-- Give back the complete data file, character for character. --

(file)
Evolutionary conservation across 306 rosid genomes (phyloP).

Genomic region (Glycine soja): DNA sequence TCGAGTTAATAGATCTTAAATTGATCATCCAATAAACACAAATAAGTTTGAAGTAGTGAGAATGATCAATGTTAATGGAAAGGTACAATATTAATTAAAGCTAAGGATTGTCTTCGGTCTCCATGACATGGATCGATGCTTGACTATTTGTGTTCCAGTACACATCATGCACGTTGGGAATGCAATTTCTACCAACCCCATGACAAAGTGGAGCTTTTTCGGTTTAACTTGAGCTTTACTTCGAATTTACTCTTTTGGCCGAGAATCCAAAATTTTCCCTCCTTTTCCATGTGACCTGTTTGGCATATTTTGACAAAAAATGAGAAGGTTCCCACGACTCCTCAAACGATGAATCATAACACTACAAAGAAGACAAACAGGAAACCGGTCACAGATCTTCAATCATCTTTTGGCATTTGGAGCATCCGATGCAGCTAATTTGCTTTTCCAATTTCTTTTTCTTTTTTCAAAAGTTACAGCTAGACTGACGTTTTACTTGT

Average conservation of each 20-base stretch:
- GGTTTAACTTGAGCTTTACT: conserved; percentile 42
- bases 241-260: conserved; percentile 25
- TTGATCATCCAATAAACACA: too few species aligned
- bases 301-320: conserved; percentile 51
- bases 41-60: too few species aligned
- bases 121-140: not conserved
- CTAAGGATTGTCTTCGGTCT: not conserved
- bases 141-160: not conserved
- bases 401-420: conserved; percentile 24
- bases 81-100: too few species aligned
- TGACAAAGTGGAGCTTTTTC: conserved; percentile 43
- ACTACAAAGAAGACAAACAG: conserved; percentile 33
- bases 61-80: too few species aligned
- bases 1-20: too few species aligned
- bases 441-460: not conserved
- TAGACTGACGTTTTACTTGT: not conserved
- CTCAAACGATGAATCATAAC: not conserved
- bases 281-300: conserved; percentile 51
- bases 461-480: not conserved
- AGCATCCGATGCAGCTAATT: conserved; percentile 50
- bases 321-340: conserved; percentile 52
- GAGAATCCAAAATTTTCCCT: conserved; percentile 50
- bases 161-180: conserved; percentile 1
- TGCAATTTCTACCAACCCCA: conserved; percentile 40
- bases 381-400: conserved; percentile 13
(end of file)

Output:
Evolutionary conservation across 306 rosid genomes (phyloP).

Genomic region (Glycine soja): DNA sequence TCGAGTTAATAGATCTTAAATTGATCATCCAATAAACACAAATAAGTTTGAAGTAGTGAGAATGATCAATGTTAATGGAAAGGTACAATATTAATTAAAGCTAAGGATTGTCTTCGGTCTCCATGACATGGATCGATGCTTGACTATTTGTGTTCCAGTACACATCATGCACGTTGGGAATGCAATTTCTACCAACCCCATGACAAAGTGGAGCTTTTTCGGTTTAACTTGAGCTTTACTTCGAATTTACTCTTTTGGCCGAGAATCCAAAATTTTCCCTCCTTTTCCATGTGACCTGTTTGGCATATTTTGACAAAAAATGAGAAGGTTCCCACGACTCCTCAAACGATGAATCATAACACTACAAAGAAGACAAACAGGAAACCGGTCACAGATCTTCAATCATCTTTTGGCATTTGGAGCATCCGATGCAGCTAATTTGCTTTTCCAATTTCTTTTTCTTTTTTCAAAAGTTACAGCTAGACTGACGTTTTACTTGT

Average conservation of each 20-base stretch:
- GGTTTAACTTGAGCTTTACT: conserved; percentile 42
- bases 241-260: conserved; percentile 25
- TTGATCATCCAATAAACACA: too few species aligned
- bases 301-320: conserved; percentile 51
- bases 41-60: too few species aligned
- bases 121-140: not conserved
- CTAAGGATTGTCTTCGGTCT: not conserved
- bases 141-160: not conserved
- bases 401-420: conserved; percentile 24
- bases 81-100: too few species aligned
- TGACAAAGTGGAGCTTTTTC: conserved; percentile 43
- ACTACAAAGAAGACAAACAG: conserved; percentile 33
- bases 61-80: too few species aligned
- bases 1-20: too few species aligned
- bases 441-460: not conserved
- TAGACTGACGTTTTACTTGT: not conserved
- CTCAAACGATGAATCATAAC: not conserved
- bases 281-300: conserved; percentile 51
- bases 461-480: not conserved
- AGCATCCGATGCAGCTAATT: conserved; percentile 50
- bases 321-340: conserved; percentile 52
- GAGAATCCAAAATTTTCCCT: conserved; percentile 50
- bases 161-180: conserved; percentile 1
- TGCAATTTCTACCAACCCCA: conserved; percentile 40
- bases 381-400: conserved; percentile 13